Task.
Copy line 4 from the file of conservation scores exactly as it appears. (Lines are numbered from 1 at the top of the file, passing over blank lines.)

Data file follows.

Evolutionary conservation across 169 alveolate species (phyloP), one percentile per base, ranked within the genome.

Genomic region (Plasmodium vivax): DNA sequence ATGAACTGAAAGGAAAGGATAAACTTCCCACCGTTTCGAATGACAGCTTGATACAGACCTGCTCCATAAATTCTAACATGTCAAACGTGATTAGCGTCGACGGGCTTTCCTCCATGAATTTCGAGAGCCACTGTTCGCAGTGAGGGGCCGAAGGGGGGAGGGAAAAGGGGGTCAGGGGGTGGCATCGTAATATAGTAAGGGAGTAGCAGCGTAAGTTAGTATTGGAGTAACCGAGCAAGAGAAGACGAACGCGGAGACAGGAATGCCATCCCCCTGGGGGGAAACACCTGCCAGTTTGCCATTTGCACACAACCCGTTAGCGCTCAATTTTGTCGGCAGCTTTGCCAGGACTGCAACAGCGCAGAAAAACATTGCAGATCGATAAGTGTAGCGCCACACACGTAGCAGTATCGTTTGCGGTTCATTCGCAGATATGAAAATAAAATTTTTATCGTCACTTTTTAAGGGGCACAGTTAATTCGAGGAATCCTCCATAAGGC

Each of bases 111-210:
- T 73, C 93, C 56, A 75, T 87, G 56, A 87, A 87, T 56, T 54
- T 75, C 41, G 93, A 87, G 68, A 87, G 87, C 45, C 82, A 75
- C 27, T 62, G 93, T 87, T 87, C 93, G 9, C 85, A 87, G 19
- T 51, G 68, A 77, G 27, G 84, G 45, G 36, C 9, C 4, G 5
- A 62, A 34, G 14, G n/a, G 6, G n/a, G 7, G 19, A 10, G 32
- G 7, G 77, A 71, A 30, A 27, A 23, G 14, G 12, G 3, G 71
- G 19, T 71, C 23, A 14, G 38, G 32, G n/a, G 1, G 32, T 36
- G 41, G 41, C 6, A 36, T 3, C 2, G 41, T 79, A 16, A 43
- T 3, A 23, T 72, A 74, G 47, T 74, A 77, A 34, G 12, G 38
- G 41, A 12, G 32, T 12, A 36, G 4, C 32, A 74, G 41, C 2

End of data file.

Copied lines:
- T 73, C 93, C 56, A 75, T 87, G 56, A 87, A 87, T 56, T 54